Sometimes, culinary buzzwords can become so buzzy that they cross over into overuse, making them easy for diners to blow past on menus without a second thought. So what tactics can chefs use to draw interest to their offerings? FoodService Director turned to our Chefs’ Council to find out.
1. Use common produce in uncommon ways
While diners might be used to finding tomatillos in Mexican food, Kurt Kwiatkowski, corporate chef for culinary services at Michigan State University, says he’s had fun using the small green tomato cousins in applications other than salsa, such as a house pickle. “We have also found great success with something grown here in Michigan in great abundance, which is kohlrabi,” he says. From salads to slaws to pakora, a deep-fried Indian snack, “we have seen people embrace and enjoy eating [kohlrabi dishes].”
2. Capitalize on memories
Ohio Living’s Cape May location has shared a relationship with a local berry farm for decades, but it’s not just the fresh quality of the fruit that excites residents. “Many of our residents can recall picking berries in their youth in the farm's U-pick areas, as do many of our staff and guests,” says John Andrews, division director of culinary services. “Some have even been employed by the farm while on summer break from school, then and now.” The berries “help bring smiles and fond memories to our residents and provides us with the opportunity to support a community at large,” he adds.
3. Go from wasted to tasty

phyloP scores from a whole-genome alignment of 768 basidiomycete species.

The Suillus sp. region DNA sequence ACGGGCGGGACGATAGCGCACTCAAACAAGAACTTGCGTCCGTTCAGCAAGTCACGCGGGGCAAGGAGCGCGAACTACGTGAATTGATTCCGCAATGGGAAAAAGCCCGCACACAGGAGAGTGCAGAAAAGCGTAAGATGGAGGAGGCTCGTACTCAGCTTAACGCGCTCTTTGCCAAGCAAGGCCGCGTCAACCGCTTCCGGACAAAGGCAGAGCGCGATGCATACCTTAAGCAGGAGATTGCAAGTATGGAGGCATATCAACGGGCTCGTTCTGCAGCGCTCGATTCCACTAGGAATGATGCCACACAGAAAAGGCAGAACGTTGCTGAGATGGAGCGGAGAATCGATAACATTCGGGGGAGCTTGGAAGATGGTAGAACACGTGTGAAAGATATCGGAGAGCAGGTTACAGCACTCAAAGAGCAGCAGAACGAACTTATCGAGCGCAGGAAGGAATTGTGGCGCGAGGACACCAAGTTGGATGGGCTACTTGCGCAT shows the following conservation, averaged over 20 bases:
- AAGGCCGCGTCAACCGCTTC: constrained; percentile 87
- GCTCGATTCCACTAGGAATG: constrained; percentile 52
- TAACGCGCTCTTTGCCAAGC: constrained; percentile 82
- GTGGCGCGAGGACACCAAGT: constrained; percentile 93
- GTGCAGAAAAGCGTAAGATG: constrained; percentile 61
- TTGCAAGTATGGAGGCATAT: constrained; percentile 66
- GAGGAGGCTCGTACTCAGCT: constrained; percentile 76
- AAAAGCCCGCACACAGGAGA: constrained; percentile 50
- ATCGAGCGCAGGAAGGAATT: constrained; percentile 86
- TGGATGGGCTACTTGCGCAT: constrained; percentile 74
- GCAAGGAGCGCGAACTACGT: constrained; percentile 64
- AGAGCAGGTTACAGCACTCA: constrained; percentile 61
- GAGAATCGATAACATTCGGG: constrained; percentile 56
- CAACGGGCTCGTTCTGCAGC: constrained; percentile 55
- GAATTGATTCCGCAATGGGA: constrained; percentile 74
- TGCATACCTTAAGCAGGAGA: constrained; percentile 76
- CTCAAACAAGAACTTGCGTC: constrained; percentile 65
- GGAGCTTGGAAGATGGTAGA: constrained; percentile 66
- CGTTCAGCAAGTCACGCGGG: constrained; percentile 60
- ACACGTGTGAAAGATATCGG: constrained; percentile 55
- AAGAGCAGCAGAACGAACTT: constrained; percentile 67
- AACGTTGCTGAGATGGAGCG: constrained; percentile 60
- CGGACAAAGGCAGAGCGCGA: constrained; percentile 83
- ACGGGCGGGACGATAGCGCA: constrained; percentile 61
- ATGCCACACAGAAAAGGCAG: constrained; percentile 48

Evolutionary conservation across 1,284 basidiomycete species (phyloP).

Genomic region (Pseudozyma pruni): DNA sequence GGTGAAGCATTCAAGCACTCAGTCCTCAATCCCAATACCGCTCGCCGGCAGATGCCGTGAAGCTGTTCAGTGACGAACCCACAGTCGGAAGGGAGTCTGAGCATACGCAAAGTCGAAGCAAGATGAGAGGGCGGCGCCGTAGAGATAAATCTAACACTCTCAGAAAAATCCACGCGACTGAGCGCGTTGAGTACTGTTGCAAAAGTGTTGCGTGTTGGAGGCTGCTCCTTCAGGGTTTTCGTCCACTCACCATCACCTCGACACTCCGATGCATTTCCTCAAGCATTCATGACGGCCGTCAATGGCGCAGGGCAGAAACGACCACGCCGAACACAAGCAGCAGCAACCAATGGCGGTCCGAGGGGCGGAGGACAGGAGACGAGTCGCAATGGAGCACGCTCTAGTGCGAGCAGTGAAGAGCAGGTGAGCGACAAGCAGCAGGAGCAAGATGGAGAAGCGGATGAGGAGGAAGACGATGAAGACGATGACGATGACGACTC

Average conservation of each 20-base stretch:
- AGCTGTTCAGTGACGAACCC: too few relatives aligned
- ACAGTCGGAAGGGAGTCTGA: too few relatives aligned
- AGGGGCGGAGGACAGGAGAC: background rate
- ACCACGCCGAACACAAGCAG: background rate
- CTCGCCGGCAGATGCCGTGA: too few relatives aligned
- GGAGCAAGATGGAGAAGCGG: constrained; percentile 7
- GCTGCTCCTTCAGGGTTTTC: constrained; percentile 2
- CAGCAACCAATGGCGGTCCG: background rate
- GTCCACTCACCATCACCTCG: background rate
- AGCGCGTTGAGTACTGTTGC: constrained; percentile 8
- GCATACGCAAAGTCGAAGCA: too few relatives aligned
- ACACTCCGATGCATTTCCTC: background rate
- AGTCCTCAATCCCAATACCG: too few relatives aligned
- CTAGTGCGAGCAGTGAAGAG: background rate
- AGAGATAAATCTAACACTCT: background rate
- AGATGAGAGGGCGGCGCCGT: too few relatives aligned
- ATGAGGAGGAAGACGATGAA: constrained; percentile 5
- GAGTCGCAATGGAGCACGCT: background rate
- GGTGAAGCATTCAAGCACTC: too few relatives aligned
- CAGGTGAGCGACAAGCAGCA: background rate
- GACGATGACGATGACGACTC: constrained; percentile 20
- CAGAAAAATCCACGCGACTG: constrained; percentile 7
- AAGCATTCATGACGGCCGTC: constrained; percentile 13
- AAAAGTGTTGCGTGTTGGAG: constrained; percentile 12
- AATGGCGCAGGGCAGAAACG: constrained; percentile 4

While many chefs used to simply drain a can of beans in the sink, that liquid, known as aquafaba, is gaining traction as a dairy substitute. Eric Eisenberg, interim nutrition manager for Swedish Health Services’ Issaquah, Wash., hospital, says his kitchens have been using aquafaba to replace dairy in whipped toppings for vegan desserts in catering. “I’ve got an awesome vegan molten chocolate cake that I used to serve with whipped coconut milk, but the sweetened whipped chickpea liquor is much nicer because its neutrality allows the chocolate to shine without adding that coconut essence,” he says.
4. Taste the rainbow of local produce
At Memorial Sloan Kettering Cancer Center in New York, Executive Chef Timothy Gee and his team have been using between 600 and 800 pounds of local produce each week—and are about to ramp that up even more. “A very popular item or items are the ones not commonly served—rainbow Swiss chard and turnips,” Gee says.